It’s interesting that he saw Jesus “standing” at the right hand of God.  That’s curious because most passages say that Jesus is “seated” in heaven.  Why would He be standing?  John MacArthur offers this explanation: “He sat down in terms of redemption, but He always gets up when His children are in trouble.”  I love 1 Peter 4:14: “If you are insulted because of the name of Christ, you are blessed, for the Spirit of glory and of God rests on you.”  Here are some other possibilities for why Jesus was standing.

  1. To welcome Stephen home.
  2. To cheer and applaud with words of, “Well done, my good and faithful servant.”
  3. To witness what they were about to do to him.
  4. To defend him before the Father (Matthew 10:32).

They couldn’t stand to hear Stephen speak of Jesus, the one they had murdered, now standing at the right hand of God and so verse 57 tells us “At this they covered their ears and, yelling at the top of their voices, they all rushed at him, dragged him out of the city and began to stone him.” They didn’t want to hear anything else so they put their hands over their ears and started yelling as loud as they could.  Then, these dignified men rushed at him, dragged him out of the city (they followed the Old Testament here) and stoned him.

The second-century Jewish writing Mishnah, describes the practice of stoning: “When the trial is finished, the man convicted is brought out to be stoned …When ten cubits from the place of stoning they say to him, ‘Confess, for it is the custom of all about to be put to death to make confession, and every one who confesses has a share in the age to come.’  Four cubits from the place of stoning the criminal is stripped…The drop from the place of stoning was twice the height of a man.  One of the witnesses pushes the criminal from behind, so that he falls face downward.  He is then turned over on his back.  If he dies from this fall, that is sufficient.  If not, the second witness takes the stone and drops it on his heart.  If this causes death, that is sufficient; if not, he is stoned by all the congregation of Israel.” (Cited in Bruce)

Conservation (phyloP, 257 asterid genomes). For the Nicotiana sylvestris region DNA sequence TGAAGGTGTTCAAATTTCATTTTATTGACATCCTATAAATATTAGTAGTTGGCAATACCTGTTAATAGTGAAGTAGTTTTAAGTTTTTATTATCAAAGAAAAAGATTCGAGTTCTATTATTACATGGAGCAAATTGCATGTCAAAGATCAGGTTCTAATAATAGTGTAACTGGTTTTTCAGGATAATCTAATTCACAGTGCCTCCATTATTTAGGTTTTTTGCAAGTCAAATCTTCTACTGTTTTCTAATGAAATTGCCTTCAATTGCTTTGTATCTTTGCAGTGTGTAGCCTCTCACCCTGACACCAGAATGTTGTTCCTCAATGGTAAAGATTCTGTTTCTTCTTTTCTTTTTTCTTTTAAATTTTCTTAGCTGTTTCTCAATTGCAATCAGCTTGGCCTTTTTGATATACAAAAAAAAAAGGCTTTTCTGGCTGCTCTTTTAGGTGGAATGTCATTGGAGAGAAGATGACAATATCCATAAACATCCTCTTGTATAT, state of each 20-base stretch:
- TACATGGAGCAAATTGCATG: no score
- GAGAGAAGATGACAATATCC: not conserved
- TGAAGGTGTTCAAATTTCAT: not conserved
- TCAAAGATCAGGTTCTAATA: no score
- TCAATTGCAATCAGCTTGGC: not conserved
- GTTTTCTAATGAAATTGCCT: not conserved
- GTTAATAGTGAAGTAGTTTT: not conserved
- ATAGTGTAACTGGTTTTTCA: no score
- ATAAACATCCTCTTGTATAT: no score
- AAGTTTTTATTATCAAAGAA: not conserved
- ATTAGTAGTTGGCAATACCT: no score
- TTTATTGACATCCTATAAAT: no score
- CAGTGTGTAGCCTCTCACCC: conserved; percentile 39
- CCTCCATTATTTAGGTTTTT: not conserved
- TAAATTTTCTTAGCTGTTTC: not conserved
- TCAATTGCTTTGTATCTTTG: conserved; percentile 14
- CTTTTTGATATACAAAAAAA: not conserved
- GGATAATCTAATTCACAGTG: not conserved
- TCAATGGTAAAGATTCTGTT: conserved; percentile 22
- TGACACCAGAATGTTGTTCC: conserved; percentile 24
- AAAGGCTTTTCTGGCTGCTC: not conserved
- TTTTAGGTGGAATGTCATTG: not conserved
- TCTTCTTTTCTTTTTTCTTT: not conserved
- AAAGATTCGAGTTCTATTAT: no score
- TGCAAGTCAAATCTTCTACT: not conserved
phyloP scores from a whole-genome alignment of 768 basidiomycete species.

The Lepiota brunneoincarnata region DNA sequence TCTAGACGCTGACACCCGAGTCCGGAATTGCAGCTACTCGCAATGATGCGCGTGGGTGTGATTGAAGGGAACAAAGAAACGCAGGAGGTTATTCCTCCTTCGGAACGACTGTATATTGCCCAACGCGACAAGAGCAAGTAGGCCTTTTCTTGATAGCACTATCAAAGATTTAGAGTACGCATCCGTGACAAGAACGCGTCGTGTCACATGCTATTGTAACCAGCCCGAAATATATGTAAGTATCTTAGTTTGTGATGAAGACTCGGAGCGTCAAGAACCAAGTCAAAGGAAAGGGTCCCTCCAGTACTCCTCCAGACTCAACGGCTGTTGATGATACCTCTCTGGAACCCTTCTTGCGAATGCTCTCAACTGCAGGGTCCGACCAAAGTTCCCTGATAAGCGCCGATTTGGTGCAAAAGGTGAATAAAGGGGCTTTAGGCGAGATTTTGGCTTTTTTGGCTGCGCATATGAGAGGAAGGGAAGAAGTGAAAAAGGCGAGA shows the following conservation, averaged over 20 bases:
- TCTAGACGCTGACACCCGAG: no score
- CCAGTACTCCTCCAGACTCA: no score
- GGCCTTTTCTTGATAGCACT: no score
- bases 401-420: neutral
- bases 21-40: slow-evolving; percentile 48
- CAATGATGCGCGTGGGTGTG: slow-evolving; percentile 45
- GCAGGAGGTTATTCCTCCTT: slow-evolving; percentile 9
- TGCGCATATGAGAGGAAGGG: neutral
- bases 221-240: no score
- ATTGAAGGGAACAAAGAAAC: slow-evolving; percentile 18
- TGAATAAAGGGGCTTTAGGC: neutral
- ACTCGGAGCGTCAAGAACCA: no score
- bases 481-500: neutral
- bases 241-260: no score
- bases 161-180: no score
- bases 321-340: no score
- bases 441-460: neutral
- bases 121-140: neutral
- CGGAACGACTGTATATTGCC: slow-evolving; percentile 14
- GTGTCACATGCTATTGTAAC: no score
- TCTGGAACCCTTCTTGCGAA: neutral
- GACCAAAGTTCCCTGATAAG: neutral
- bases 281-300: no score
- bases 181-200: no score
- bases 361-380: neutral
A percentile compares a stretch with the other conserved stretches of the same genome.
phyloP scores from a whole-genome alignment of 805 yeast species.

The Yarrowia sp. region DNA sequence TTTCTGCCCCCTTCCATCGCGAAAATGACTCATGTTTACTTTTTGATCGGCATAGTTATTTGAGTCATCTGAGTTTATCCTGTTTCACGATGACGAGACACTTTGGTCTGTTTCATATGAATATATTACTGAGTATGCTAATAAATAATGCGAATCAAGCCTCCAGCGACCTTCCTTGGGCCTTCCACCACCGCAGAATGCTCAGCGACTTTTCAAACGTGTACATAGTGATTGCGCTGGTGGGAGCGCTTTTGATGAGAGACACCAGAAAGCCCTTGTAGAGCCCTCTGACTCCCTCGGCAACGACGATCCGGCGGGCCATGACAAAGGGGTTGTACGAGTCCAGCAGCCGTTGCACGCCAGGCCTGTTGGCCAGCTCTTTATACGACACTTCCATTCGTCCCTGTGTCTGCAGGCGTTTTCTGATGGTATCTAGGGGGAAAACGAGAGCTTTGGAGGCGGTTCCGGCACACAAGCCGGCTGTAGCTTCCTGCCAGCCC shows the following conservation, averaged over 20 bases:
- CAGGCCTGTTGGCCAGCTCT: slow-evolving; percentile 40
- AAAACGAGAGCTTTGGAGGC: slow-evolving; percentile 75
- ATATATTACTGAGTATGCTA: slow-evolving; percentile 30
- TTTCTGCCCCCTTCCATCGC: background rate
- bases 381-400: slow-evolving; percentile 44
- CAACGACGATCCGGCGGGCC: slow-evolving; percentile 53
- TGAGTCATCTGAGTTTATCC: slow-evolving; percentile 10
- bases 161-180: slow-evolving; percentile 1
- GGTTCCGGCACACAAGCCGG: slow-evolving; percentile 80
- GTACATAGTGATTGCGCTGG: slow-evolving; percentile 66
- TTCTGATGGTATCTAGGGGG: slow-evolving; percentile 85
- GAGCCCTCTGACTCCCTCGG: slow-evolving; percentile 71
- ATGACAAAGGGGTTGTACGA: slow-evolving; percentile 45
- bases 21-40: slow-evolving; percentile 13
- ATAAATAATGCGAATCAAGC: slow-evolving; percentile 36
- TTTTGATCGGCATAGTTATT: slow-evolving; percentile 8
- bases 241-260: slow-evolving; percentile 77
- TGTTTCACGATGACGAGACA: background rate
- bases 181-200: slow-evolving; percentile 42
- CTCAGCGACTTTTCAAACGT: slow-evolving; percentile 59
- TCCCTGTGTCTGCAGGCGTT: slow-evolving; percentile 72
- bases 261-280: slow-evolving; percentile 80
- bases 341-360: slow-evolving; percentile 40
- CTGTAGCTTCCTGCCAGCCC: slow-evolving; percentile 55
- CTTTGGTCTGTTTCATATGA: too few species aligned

In the midst of all this activity spurred on by their anger, I love how Stephen verbalizes what he sees.  Heaven is open to him because Jesus is the door by which he is about to enter.  In verse 59, he prays directly to Jesus: “Lord Jesus, receive my spirit.”   If you’ve never received Jesus as your Savior, you need to know that the door to heaven is open – but it doesn’t stay open forever!

  • He faced death with Scripture in his words.  Stephen’s entire sermon is filled with Scripture and now, in the seconds before his death, he quotes the short Jewish prayer from Psalm 31:5, changing the words slightly to reflect the lordship of Christ: “Lord Jesus, receive my spirit.”  The time to learn Scripture is now so that we have it when we need it. 
  • He faced death with forgiveness in his heart.  As the stones rained down on him, he could have become very bitter.  Instead, he prayed in verse 60: “Lord, do not hold this sin against them.”  Stephen is being just like His Savior when He prayed these words in Luke 23:34: “Father, forgive them, for they do not know what they are doing.”  At his point of death, Stephen is demonstrating the type of forgiveness that can only come from the Great Forgiver.  Romans 5:5: “God has poured out his love into our hearts by the Holy Spirit.”  It’s only through the outpouring of His love that we can ever hope to pour out forgiveness to those who have wronged us.

Do you have any bitterness in your heart right now?  Don’t take it to the grave with you.  It’s time to forgive, right now, today.  Don’t put it off.  Let it go.  Instead of being filled with rage, release that person from ever having to pay you back.

  • He faced death like going to sleep.  Look at the end of verse 60: “When he had said this, he fell asleep.”  He went to sleep when the stones were flung by angry arms and then woke up in the adoring arms of Jesus.  2 Corinthians 5:8 says that when believers leave here we are immediately at home with Jesus.  Death is nothing to fear for the follower of Christ for He has conquered death as stated in 1 Corinthians 15:55-57: “‘Where, O death, is your victory?  Where, O death, is your sting?’  The sting of death is sin, and the power of sin is the law.  But thanks be to God!  He gives us the victory through our Lord Jesus Christ.”

Putting Into Practice

1. People are watching how we live and how we die